(MARSHALL, Texas) – When making and producing a typical package of cookies like those sold at grocery stores, every step — from baking the cookies to putting them in packages and on pallets — is performed by machines. Humans do not even touch them until they are being eaten.
From the food we eat to the water bottles we drink from, nearly everything is created with automated machinery in our modern society. But there is one thing that these machines cannot do: repair and maintain themselves. This is where Texas State Technical College’s Automation and Controls Technology program comes in.
To best train his students, Automation and Controls instructor Troy Powledge always keeps his classroom’s materials updated.
“The precision, repetition that the automated machinery does, it bypasses the human,” Powledge said. “We still need the people to create (the machinery), troubleshoot it, repair it, install it, all of that, but the automation is never going to go away.”
Powledge himself is a top-notch expert in automated machinery, having run his own business, TCO Systems, for nearly 30 years before closing its doors. When given the opportunity to teach at TSTC, both he and TSTC’s instructional business manager for Automation and Controls Douglas Clark saw a way to solve a big problem.
Several businesses in Texas are experiencing a shortage of experts in automation and controls, and the two instructors are on a mission to replenish them.
Powledge and Clark design their lessons to focus on four career paths in the automation and controls field: original equipment manufacturing, integrating, end using, and tech sales. These four paths can lead graduates to jobs at a wide array of companies and industries.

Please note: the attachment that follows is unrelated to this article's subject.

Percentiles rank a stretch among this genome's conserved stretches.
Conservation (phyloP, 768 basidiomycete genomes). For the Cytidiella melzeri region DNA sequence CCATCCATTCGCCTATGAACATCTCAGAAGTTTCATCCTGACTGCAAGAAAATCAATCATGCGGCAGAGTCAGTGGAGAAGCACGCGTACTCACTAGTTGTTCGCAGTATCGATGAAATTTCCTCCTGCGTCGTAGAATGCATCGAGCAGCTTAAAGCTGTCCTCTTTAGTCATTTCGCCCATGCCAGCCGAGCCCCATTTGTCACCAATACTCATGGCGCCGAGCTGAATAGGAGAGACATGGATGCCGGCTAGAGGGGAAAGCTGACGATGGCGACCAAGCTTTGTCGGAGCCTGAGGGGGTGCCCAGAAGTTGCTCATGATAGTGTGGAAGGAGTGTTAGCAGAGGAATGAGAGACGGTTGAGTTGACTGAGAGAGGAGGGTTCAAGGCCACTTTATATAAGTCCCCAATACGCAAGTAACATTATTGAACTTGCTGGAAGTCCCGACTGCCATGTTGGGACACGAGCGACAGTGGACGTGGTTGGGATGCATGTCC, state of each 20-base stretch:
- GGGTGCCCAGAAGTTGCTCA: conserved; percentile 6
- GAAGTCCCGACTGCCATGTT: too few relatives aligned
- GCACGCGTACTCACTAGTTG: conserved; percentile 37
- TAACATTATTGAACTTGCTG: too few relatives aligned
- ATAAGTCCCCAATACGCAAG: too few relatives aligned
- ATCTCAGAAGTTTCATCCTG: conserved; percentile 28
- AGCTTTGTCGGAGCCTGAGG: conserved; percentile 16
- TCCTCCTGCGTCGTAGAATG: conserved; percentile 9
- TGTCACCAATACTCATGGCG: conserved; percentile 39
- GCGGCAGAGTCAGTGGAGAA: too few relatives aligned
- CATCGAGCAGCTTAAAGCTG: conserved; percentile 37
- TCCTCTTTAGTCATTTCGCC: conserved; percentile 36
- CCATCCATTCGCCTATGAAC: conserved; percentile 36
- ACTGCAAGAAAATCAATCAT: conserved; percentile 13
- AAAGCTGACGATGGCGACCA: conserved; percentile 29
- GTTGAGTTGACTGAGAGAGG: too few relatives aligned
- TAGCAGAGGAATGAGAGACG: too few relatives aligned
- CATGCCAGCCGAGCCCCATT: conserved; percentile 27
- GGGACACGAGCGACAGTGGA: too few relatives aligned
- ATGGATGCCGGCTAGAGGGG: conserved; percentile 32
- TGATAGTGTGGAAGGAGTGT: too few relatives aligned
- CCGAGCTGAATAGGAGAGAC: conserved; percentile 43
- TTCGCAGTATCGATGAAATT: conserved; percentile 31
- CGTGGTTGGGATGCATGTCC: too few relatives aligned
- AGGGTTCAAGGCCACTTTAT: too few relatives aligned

“There’s an opportunity in any industry anywhere because everything is getting or already is automated,” Clark said. “They all use the same PLCs (programmable logic controllers) and sensors and all the stuff that goes into an automated process. We want (our students) to be able to step into any role that’s out there.”
“I don’t know that we’ve sent more than two people to the same place or even industry,” Powledge said.
TSTC Student Recruitment representative Sara Whitaker is passionate about TSTC’s Automation and Controls Technology program, always recommending it to potential students.
“Students and workers obtaining skills and education in Automation and Controls are the future of the manufacturing industry,” Whitaker said. “In order for manufacturing to return to the United States and maintain efficiency, people must be knowledgeable and trained in automation.”
TSTC offers its students a variety of scholarship opportunities. According to Powledge and Clark, some companies such as the Eastman Chemical Co. offer high school students the opportunity to obtain full-ride scholarships.
The website onetonline.org showed that robotics technicians earn an average of $50,630 a year in Texas, and it predicted that the number of such jobs in the state would grow 12% from 2020 to 2030.
With several major industries moving their operations to Texas in recent years, Powledge is determined to show them that they don’t need to relocate their staff.
“There’s nothing that they’re doing that (our graduates) can’t support. Nothing,” Powledge stated.
Registration for TSTC’s fall semester is underway. For more information, visit tstc.edu.